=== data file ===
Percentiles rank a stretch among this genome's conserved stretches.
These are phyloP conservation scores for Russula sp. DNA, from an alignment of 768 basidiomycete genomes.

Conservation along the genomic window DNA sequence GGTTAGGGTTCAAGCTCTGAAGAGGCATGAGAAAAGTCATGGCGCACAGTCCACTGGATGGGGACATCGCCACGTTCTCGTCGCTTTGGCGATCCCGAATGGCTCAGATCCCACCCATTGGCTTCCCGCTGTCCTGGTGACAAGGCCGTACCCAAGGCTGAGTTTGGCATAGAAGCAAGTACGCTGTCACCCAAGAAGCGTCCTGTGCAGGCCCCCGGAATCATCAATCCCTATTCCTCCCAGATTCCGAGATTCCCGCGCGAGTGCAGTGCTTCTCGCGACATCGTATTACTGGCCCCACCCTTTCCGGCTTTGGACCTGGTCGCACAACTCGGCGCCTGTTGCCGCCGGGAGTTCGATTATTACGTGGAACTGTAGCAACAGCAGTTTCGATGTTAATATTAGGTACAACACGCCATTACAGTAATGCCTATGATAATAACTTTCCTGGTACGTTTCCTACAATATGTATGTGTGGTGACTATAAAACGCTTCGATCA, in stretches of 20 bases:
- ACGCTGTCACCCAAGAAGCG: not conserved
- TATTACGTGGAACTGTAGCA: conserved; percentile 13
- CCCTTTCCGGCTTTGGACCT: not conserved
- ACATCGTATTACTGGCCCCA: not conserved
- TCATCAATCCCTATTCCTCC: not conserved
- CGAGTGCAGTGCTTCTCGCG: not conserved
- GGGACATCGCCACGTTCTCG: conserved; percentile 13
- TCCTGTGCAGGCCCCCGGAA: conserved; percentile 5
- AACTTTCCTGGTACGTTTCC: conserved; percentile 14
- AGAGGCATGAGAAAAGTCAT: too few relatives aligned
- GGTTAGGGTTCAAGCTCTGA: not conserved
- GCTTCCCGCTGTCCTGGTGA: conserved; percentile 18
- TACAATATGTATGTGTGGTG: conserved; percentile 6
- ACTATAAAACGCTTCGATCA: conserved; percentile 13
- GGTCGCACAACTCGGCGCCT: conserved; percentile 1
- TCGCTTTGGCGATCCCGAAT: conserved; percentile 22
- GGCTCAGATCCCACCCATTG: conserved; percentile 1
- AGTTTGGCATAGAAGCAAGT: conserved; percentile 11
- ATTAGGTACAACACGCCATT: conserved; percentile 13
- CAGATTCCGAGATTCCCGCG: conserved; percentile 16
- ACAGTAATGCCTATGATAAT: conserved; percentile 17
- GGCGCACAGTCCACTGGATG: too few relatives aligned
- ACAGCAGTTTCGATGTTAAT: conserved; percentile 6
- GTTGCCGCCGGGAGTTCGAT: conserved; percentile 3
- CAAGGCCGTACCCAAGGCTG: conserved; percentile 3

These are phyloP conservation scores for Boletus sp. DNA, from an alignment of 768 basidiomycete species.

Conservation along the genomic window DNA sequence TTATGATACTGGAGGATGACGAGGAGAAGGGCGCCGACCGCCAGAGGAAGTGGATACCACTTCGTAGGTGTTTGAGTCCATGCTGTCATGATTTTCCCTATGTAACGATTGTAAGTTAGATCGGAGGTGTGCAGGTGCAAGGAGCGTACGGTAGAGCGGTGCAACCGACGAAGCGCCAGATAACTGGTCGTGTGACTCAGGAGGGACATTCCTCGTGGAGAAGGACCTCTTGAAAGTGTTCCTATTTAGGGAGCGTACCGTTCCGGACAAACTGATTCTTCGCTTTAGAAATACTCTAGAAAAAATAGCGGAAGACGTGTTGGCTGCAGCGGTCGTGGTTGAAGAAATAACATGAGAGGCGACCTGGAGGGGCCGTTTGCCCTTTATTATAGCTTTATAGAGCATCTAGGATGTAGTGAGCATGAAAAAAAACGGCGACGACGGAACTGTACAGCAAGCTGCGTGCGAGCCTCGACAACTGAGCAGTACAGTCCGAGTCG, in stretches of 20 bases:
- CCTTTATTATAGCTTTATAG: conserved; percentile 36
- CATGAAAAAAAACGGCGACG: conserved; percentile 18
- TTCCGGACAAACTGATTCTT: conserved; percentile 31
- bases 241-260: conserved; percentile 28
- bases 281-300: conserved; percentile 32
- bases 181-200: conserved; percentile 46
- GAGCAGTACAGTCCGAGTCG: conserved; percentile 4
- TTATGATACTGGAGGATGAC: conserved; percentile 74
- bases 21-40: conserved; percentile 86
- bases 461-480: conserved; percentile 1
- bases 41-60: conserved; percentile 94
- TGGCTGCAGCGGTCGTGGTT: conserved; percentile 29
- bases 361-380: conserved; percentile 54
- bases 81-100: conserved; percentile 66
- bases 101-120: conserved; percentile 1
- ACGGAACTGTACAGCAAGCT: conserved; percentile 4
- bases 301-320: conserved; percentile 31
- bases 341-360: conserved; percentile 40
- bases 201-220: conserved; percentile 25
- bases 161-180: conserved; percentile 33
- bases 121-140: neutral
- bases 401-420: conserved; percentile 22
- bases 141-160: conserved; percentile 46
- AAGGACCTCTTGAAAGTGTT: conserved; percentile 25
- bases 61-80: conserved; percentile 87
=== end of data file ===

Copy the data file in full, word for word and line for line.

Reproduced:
Percentiles rank a stretch among this genome's conserved stretches.
These are phyloP conservation scores for Russula sp. DNA, from an alignment of 768 basidiomycete genomes.

Conservation along the genomic window DNA sequence GGTTAGGGTTCAAGCTCTGAAGAGGCATGAGAAAAGTCATGGCGCACAGTCCACTGGATGGGGACATCGCCACGTTCTCGTCGCTTTGGCGATCCCGAATGGCTCAGATCCCACCCATTGGCTTCCCGCTGTCCTGGTGACAAGGCCGTACCCAAGGCTGAGTTTGGCATAGAAGCAAGTACGCTGTCACCCAAGAAGCGTCCTGTGCAGGCCCCCGGAATCATCAATCCCTATTCCTCCCAGATTCCGAGATTCCCGCGCGAGTGCAGTGCTTCTCGCGACATCGTATTACTGGCCCCACCCTTTCCGGCTTTGGACCTGGTCGCACAACTCGGCGCCTGTTGCCGCCGGGAGTTCGATTATTACGTGGAACTGTAGCAACAGCAGTTTCGATGTTAATATTAGGTACAACACGCCATTACAGTAATGCCTATGATAATAACTTTCCTGGTACGTTTCCTACAATATGTATGTGTGGTGACTATAAAACGCTTCGATCA, in stretches of 20 bases:
- ACGCTGTCACCCAAGAAGCG: not conserved
- TATTACGTGGAACTGTAGCA: conserved; percentile 13
- CCCTTTCCGGCTTTGGACCT: not conserved
- ACATCGTATTACTGGCCCCA: not conserved
- TCATCAATCCCTATTCCTCC: not conserved
- CGAGTGCAGTGCTTCTCGCG: not conserved
- GGGACATCGCCACGTTCTCG: conserved; percentile 13
- TCCTGTGCAGGCCCCCGGAA: conserved; percentile 5
- AACTTTCCTGGTACGTTTCC: conserved; percentile 14
- AGAGGCATGAGAAAAGTCAT: too few relatives aligned
- GGTTAGGGTTCAAGCTCTGA: not conserved
- GCTTCCCGCTGTCCTGGTGA: conserved; percentile 18
- TACAATATGTATGTGTGGTG: conserved; percentile 6
- ACTATAAAACGCTTCGATCA: conserved; percentile 13
- GGTCGCACAACTCGGCGCCT: conserved; percentile 1
- TCGCTTTGGCGATCCCGAAT: conserved; percentile 22
- GGCTCAGATCCCACCCATTG: conserved; percentile 1
- AGTTTGGCATAGAAGCAAGT: conserved; percentile 11
- ATTAGGTACAACACGCCATT: conserved; percentile 13
- CAGATTCCGAGATTCCCGCG: conserved; percentile 16
- ACAGTAATGCCTATGATAAT: conserved; percentile 17
- GGCGCACAGTCCACTGGATG: too few relatives aligned
- ACAGCAGTTTCGATGTTAAT: conserved; percentile 6
- GTTGCCGCCGGGAGTTCGAT: conserved; percentile 3
- CAAGGCCGTACCCAAGGCTG: conserved; percentile 3

These are phyloP conservation scores for Boletus sp. DNA, from an alignment of 768 basidiomycete species.

Conservation along the genomic window DNA sequence TTATGATACTGGAGGATGACGAGGAGAAGGGCGCCGACCGCCAGAGGAAGTGGATACCACTTCGTAGGTGTTTGAGTCCATGCTGTCATGATTTTCCCTATGTAACGATTGTAAGTTAGATCGGAGGTGTGCAGGTGCAAGGAGCGTACGGTAGAGCGGTGCAACCGACGAAGCGCCAGATAACTGGTCGTGTGACTCAGGAGGGACATTCCTCGTGGAGAAGGACCTCTTGAAAGTGTTCCTATTTAGGGAGCGTACCGTTCCGGACAAACTGATTCTTCGCTTTAGAAATACTCTAGAAAAAATAGCGGAAGACGTGTTGGCTGCAGCGGTCGTGGTTGAAGAAATAACATGAGAGGCGACCTGGAGGGGCCGTTTGCCCTTTATTATAGCTTTATAGAGCATCTAGGATGTAGTGAGCATGAAAAAAAACGGCGACGACGGAACTGTACAGCAAGCTGCGTGCGAGCCTCGACAACTGAGCAGTACAGTCCGAGTCG, in stretches of 20 bases:
- CCTTTATTATAGCTTTATAG: conserved; percentile 36
- CATGAAAAAAAACGGCGACG: conserved; percentile 18
- TTCCGGACAAACTGATTCTT: conserved; percentile 31
- bases 241-260: conserved; percentile 28
- bases 281-300: conserved; percentile 32
- bases 181-200: conserved; percentile 46
- GAGCAGTACAGTCCGAGTCG: conserved; percentile 4
- TTATGATACTGGAGGATGAC: conserved; percentile 74
- bases 21-40: conserved; percentile 86
- bases 461-480: conserved; percentile 1
- bases 41-60: conserved; percentile 94
- TGGCTGCAGCGGTCGTGGTT: conserved; percentile 29
- bases 361-380: conserved; percentile 54
- bases 81-100: conserved; percentile 66
- bases 101-120: conserved; percentile 1
- ACGGAACTGTACAGCAAGCT: conserved; percentile 4
- bases 301-320: conserved; percentile 31
- bases 341-360: conserved; percentile 40
- bases 201-220: conserved; percentile 25
- bases 161-180: conserved; percentile 33
- bases 121-140: neutral
- bases 401-420: conserved; percentile 22
- bases 141-160: conserved; percentile 46
- AAGGACCTCTTGAAAGTGTT: conserved; percentile 25
- bases 61-80: conserved; percentile 87